Sexual and reproductive health services are free and confidential and for women and men of all ages.
Chlamydia is the most common STI in the UK, and is especially common amongst the under 25s, affecting around 1 in 10 young people.
It is a bacterial infection, which often doesn’t have any signs or symptoms. Some people call it the silent infection.
But if left untreated, it can be extremely painful and be very serious for your health, spreading to other parts of your body. It can be responsible for strong pains in your testicles and pelvis, and can even affect your fertility.
The majority of men and women do not show any signs of a chlamydia infection. It can also take several weeks after unprotected sex for any symptoms to develop. These include:
- Unusual discharge from your penis, vagina or rectum
- Pain or swelling in your testicles (men)
- Pain in your pelvis/abdomen (women)
- Pain when urinating
- Heavy periods, bleeding between periods, or bleeding after sex
- Antibiotic tablets (single dose or longer course)
- Complete your treatment and wait 7 days before sexual intercourse
- Tell partners to get tested
As the second most common type of STI after chlamydia, genital warts affect a large percentage of the population.
They are small, usually painless bumps or growths that appear on the skin on or around your genitals or anal area. They do not usually pose a serious threat to your health, but are unpleasant to look at.
Genital warts are caused by a viral infection from the human papilloma virus (HPV), which has many different strains. They are spread by skin-to-skin contact.
You can have the virus and not show any signs of infection. For many people, genital warts take months or even years to develop. They can be:
- On their own (small, smooth bumps)
- In small clusters (larger, cauliflower-like lumps)
- In or around your vagina
- Anywhere on your penis or scrotum
- Around or inside your anus
- On your upper thighs
- Usually painless, but can be itchy and inflamed
You can only have treatment if you have visible warts, as antibiotics cannot be used for viral infections. The type of treatments depends on the warts, but could include:
- Creams or lotions
- Freezing or heating
- Removal via surgery or laser treatment
- Avoid any sexual contact until the warts have cleared completely
Genital herpes is one of the most common STIs, caused by the herpes simplex virus (HSV). This is the same virus responsible for cold sores.
It’s highly contagious, passing easily from one person to another even if you don’t have any symptoms. It causes sore, painful blisters on your genitals.
There is no cure for genital herpes, as the virus remains in your body, but treatment can prevent it worsening.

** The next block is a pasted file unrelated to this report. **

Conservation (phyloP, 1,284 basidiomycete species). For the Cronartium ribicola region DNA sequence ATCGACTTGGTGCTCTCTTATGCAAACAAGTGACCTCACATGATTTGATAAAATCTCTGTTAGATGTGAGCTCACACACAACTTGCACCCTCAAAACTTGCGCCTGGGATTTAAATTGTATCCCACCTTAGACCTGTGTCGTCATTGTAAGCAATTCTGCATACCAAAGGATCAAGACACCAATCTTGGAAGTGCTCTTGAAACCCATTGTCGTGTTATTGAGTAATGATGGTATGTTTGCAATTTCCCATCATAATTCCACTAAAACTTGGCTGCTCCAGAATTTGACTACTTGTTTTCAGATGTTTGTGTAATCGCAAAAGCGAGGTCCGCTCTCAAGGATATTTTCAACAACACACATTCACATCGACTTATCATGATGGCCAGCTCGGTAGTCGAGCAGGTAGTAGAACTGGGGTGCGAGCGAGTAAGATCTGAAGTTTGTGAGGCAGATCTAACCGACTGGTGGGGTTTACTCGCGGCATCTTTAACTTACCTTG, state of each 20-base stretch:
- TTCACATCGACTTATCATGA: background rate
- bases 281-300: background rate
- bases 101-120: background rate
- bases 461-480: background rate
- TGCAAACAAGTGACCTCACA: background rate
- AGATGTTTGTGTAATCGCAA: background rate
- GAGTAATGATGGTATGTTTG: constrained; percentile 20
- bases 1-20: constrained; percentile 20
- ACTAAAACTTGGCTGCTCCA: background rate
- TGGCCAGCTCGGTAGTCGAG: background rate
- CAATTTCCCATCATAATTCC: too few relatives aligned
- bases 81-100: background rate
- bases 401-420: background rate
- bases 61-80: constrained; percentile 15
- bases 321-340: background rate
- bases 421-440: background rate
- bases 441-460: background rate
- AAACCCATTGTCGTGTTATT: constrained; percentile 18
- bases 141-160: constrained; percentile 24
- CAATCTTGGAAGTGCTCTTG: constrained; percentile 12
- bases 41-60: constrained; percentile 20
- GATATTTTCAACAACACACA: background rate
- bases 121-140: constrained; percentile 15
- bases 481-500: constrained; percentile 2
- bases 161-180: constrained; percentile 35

- Small, painful blisters, ulcers or red sores all around your genitals, anus and the tops of your legs.
- Itching, stinging or tingling around your genitals
- Pain when urinating
- Unusual discharge from your vagina
- Generally feeling run down or unwell, with flu-like symptoms
Many people do not show any visible signs of genital herpes.
Genital herpes will clear up by itself, although recurrent infections are possible. Treatment can reduce the length of the outbreak and speed up healing, and include:
- Antiviral drugs to prevent infection worsening
- Keeping the affected area clean
- Soothing and reducing pain with wrapped ice packs and creams
- Vital that you avoid sexual contact for a week after the infection has cleared, to prevent further infections in both you and your partner.
Gonorrhoea is a bacterial infection, sometimes called ‘the clap’. Similar to chlamydia, it is the second most common STI caused by bacteria.
It can affect anyone who is sexually active, and can be passed on easily. The bacteria responsible for gonorrhoea can live in the urethra, uterus, cervix, rectum, throat and eyes.
Gonorrhoea can cause unusual discharge and a burning pain. If left untreated, it can lead to infertility in both men and women.
Many people infected with gonorrhoea don’t show any signs or symptoms – about half of women, and 1 in 10 men. Those symptoms which do occur usually develop within a couple of weeks, but can take months:
- Unusual green, yellow or white discharge from your penis or vagina
- Pain or burning feeling when urinating
- Swelling of your foreskin (men)
- A single antibiotic injection into your buttocks
- One antibiotic tablet
- Tell your partner(s) you are being treated
- Return for a follow-up appointment and test
Wait until you have the all-clear before any sexual activity. You can still contract gonorrhoea again after treatment.